Johnson’s Shut-ins

Johnson’s Shut-ins

Field trip! Monday, we got out-of-town and drove down to Johnson’s Shut-ins State Park. The Shut-ins as it is know locally is not some Covid quarantine scheme, but a rock formation, a billion year-old rock formation that has been trying to imped the progress of the Black River or its predecessors all that while. These stubborn rocks shut in the river or constrict its flow into a narrow channel. The Shut-ins are easily Missouri’s best waterhole and in high summer one needs to get up extra early to get there before the park fills up, but in March, not so much. The parking lot was less than half full as we leisurely sauntered by. What’s more the Shut-ins were closed to swimming. That’s OK, we hadn’t planned on swimming anyway. We hadn’t even brought our swimsuits.

Red flags were out, warning of the river’s danger. Red means a river flow of more than 75 cubic feet per second. In summertime the flow rate shrinks to a fraction of that, really more of a trickle. Separate pools form, the rocks heat up in the summer sun and the throngs descend, but as you can see in the photos, no one is photo-bombing my shots. I was going to fly the drone, but a combination of too much wind and the availability of  a terrestrial lookdown view made that idea moot. Downstream the Shut-ins end in the pictured turquoise pool. By summer, the water’s color is an algae green.

In years past, some people have leaped from this cliff. The park rangers discourage this practice, because of a shallow rock shelf at the base of the cliff. He who hesitates is lost. When we first moved to Missouri, the park had been closed. To much rowdy partying had led to violence and death, but it was soon reopened and we enjoyed visiting it over the years. Then in December of 2005, disaster struck. The dam broke on a hilltop reservoir that the power company used during the summer to generate power during peak need hours. Generating hydroelectric power for peak need times and then pumping and replenishing that water in the off hours. It had been a cold and very wet December and the earthen dam broke, showering both water and rocks down. The groundskeeper and his family were the only people in the park at the time and they were all swept away by the flood, but survived. As a reminder of that catastrophe, much of the park’s grounds are littered with car sized boulders that compose the debris field. Money from the settlement allowed the state to rebuild back better the park’s amenities, including a new boardwalk that we used yesterday to view the Shut-ins from.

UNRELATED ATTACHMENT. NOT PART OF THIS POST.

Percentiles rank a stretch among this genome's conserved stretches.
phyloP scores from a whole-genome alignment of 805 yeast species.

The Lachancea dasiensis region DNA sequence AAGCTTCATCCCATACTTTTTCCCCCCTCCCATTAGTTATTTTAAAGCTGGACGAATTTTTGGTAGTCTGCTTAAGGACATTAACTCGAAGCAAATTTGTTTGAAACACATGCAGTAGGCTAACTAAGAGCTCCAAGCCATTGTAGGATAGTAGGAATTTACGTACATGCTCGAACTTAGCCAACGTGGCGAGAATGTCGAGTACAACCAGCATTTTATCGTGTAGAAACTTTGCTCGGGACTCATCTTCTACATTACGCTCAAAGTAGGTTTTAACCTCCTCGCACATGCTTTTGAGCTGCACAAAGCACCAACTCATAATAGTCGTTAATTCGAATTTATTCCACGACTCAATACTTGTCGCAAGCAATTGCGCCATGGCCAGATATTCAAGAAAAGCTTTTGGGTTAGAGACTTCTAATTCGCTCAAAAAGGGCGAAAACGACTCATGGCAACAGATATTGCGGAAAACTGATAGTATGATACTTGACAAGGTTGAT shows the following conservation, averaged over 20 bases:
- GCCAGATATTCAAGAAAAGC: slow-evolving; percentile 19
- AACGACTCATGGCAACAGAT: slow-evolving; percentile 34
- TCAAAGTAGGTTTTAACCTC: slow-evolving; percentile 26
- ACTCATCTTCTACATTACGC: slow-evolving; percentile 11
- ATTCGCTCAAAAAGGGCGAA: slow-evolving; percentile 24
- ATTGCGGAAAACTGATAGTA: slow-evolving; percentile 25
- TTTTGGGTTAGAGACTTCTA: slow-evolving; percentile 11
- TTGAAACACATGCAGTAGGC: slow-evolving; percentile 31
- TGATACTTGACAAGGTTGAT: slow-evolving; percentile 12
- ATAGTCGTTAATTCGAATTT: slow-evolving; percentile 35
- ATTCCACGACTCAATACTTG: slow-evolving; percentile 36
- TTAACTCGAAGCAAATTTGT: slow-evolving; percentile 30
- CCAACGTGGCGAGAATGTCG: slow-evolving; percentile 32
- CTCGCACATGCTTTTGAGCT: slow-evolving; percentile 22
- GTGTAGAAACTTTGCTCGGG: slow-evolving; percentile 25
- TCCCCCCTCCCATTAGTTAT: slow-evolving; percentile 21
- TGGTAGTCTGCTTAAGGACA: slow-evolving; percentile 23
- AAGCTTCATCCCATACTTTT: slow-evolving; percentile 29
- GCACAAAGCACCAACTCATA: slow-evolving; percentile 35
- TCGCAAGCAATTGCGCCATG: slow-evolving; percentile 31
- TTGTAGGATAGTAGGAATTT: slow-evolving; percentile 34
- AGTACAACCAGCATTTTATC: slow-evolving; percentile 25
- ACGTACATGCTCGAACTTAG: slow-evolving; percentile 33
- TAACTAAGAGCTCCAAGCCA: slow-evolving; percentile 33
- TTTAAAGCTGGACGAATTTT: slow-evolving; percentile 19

Turquoise Pool

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